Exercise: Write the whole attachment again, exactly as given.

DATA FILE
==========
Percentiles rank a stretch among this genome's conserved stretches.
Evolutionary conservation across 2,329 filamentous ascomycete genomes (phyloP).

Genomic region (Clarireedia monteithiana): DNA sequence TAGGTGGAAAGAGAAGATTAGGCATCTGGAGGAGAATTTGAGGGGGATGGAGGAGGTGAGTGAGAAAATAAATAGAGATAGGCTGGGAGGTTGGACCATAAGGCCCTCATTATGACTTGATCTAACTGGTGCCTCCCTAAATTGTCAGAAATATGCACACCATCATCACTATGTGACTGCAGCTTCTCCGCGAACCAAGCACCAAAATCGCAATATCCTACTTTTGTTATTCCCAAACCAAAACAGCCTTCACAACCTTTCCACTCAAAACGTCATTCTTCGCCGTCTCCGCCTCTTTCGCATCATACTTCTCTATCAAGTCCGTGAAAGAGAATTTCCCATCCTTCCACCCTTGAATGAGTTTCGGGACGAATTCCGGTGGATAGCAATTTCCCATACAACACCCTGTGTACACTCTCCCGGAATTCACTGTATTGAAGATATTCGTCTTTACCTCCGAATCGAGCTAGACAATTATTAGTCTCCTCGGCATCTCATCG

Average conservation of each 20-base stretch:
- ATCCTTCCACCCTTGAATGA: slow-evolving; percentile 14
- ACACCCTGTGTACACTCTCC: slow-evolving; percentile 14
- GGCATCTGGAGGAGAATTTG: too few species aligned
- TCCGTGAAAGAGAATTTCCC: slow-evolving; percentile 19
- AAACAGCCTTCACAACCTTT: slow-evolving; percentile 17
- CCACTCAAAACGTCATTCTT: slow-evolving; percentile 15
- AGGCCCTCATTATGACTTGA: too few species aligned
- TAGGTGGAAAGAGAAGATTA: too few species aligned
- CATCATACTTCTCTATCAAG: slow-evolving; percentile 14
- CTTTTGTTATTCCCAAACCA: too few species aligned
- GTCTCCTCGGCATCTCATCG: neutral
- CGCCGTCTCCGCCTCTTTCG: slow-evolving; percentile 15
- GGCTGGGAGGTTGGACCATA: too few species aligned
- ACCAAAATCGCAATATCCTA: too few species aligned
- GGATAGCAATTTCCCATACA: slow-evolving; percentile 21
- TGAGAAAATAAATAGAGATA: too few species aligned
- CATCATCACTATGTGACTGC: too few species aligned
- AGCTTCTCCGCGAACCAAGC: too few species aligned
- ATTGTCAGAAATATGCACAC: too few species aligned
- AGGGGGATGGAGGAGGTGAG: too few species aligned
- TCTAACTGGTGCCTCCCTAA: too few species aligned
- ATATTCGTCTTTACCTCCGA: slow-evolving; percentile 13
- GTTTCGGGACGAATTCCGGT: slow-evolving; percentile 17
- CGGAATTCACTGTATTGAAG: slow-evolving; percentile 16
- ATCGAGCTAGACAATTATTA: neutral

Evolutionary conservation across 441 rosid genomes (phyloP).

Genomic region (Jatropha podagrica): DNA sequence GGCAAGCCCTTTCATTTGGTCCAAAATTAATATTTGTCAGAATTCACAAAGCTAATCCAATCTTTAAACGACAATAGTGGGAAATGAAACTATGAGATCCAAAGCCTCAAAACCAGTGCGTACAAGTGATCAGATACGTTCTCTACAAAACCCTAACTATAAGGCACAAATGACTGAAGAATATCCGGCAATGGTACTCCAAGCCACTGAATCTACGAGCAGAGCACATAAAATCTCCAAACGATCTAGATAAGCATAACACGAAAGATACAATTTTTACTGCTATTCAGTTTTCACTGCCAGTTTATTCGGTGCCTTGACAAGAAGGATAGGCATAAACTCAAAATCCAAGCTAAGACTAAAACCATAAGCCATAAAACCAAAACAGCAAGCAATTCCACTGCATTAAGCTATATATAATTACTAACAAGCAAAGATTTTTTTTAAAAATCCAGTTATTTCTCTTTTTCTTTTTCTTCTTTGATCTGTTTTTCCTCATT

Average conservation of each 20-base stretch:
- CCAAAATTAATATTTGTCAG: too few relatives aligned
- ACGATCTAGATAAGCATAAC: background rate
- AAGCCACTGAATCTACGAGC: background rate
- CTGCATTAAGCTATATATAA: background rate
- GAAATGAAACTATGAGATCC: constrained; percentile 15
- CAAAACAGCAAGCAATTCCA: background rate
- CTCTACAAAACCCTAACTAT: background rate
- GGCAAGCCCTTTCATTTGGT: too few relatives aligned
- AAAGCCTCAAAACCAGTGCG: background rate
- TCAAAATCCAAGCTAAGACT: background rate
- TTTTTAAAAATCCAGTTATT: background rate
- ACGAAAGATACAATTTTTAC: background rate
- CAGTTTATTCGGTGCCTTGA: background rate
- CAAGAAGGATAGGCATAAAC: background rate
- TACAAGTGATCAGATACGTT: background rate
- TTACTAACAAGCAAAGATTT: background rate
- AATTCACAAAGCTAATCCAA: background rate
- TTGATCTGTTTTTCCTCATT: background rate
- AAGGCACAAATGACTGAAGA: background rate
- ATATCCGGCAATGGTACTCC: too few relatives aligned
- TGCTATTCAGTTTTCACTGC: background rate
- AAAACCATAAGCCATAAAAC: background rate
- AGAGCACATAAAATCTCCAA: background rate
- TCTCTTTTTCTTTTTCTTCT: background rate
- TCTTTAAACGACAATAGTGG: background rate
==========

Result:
Percentiles rank a stretch among this genome's conserved stretches.
Evolutionary conservation across 2,329 filamentous ascomycete genomes (phyloP).

Genomic region (Clarireedia monteithiana): DNA sequence TAGGTGGAAAGAGAAGATTAGGCATCTGGAGGAGAATTTGAGGGGGATGGAGGAGGTGAGTGAGAAAATAAATAGAGATAGGCTGGGAGGTTGGACCATAAGGCCCTCATTATGACTTGATCTAACTGGTGCCTCCCTAAATTGTCAGAAATATGCACACCATCATCACTATGTGACTGCAGCTTCTCCGCGAACCAAGCACCAAAATCGCAATATCCTACTTTTGTTATTCCCAAACCAAAACAGCCTTCACAACCTTTCCACTCAAAACGTCATTCTTCGCCGTCTCCGCCTCTTTCGCATCATACTTCTCTATCAAGTCCGTGAAAGAGAATTTCCCATCCTTCCACCCTTGAATGAGTTTCGGGACGAATTCCGGTGGATAGCAATTTCCCATACAACACCCTGTGTACACTCTCCCGGAATTCACTGTATTGAAGATATTCGTCTTTACCTCCGAATCGAGCTAGACAATTATTAGTCTCCTCGGCATCTCATCG

Average conservation of each 20-base stretch:
- ATCCTTCCACCCTTGAATGA: slow-evolving; percentile 14
- ACACCCTGTGTACACTCTCC: slow-evolving; percentile 14
- GGCATCTGGAGGAGAATTTG: too few species aligned
- TCCGTGAAAGAGAATTTCCC: slow-evolving; percentile 19
- AAACAGCCTTCACAACCTTT: slow-evolving; percentile 17
- CCACTCAAAACGTCATTCTT: slow-evolving; percentile 15
- AGGCCCTCATTATGACTTGA: too few species aligned
- TAGGTGGAAAGAGAAGATTA: too few species aligned
- CATCATACTTCTCTATCAAG: slow-evolving; percentile 14
- CTTTTGTTATTCCCAAACCA: too few species aligned
- GTCTCCTCGGCATCTCATCG: neutral
- CGCCGTCTCCGCCTCTTTCG: slow-evolving; percentile 15
- GGCTGGGAGGTTGGACCATA: too few species aligned
- ACCAAAATCGCAATATCCTA: too few species aligned
- GGATAGCAATTTCCCATACA: slow-evolving; percentile 21
- TGAGAAAATAAATAGAGATA: too few species aligned
- CATCATCACTATGTGACTGC: too few species aligned
- AGCTTCTCCGCGAACCAAGC: too few species aligned
- ATTGTCAGAAATATGCACAC: too few species aligned
- AGGGGGATGGAGGAGGTGAG: too few species aligned
- TCTAACTGGTGCCTCCCTAA: too few species aligned
- ATATTCGTCTTTACCTCCGA: slow-evolving; percentile 13
- GTTTCGGGACGAATTCCGGT: slow-evolving; percentile 17
- CGGAATTCACTGTATTGAAG: slow-evolving; percentile 16
- ATCGAGCTAGACAATTATTA: neutral

Evolutionary conservation across 441 rosid genomes (phyloP).

Genomic region (Jatropha podagrica): DNA sequence GGCAAGCCCTTTCATTTGGTCCAAAATTAATATTTGTCAGAATTCACAAAGCTAATCCAATCTTTAAACGACAATAGTGGGAAATGAAACTATGAGATCCAAAGCCTCAAAACCAGTGCGTACAAGTGATCAGATACGTTCTCTACAAAACCCTAACTATAAGGCACAAATGACTGAAGAATATCCGGCAATGGTACTCCAAGCCACTGAATCTACGAGCAGAGCACATAAAATCTCCAAACGATCTAGATAAGCATAACACGAAAGATACAATTTTTACTGCTATTCAGTTTTCACTGCCAGTTTATTCGGTGCCTTGACAAGAAGGATAGGCATAAACTCAAAATCCAAGCTAAGACTAAAACCATAAGCCATAAAACCAAAACAGCAAGCAATTCCACTGCATTAAGCTATATATAATTACTAACAAGCAAAGATTTTTTTTAAAAATCCAGTTATTTCTCTTTTTCTTTTTCTTCTTTGATCTGTTTTTCCTCATT

Average conservation of each 20-base stretch:
- CCAAAATTAATATTTGTCAG: too few relatives aligned
- ACGATCTAGATAAGCATAAC: background rate
- AAGCCACTGAATCTACGAGC: background rate
- CTGCATTAAGCTATATATAA: background rate
- GAAATGAAACTATGAGATCC: constrained; percentile 15
- CAAAACAGCAAGCAATTCCA: background rate
- CTCTACAAAACCCTAACTAT: background rate
- GGCAAGCCCTTTCATTTGGT: too few relatives aligned
- AAAGCCTCAAAACCAGTGCG: background rate
- TCAAAATCCAAGCTAAGACT: background rate
- TTTTTAAAAATCCAGTTATT: background rate
- ACGAAAGATACAATTTTTAC: background rate
- CAGTTTATTCGGTGCCTTGA: background rate
- CAAGAAGGATAGGCATAAAC: background rate
- TACAAGTGATCAGATACGTT: background rate
- TTACTAACAAGCAAAGATTT: background rate
- AATTCACAAAGCTAATCCAA: background rate
- TTGATCTGTTTTTCCTCATT: background rate
- AAGGCACAAATGACTGAAGA: background rate
- ATATCCGGCAATGGTACTCC: too few relatives aligned
- TGCTATTCAGTTTTCACTGC: background rate
- AAAACCATAAGCCATAAAAC: background rate
- AGAGCACATAAAATCTCCAA: background rate
- TCTCTTTTTCTTTTTCTTCT: background rate
- TCTTTAAACGACAATAGTGG: background rate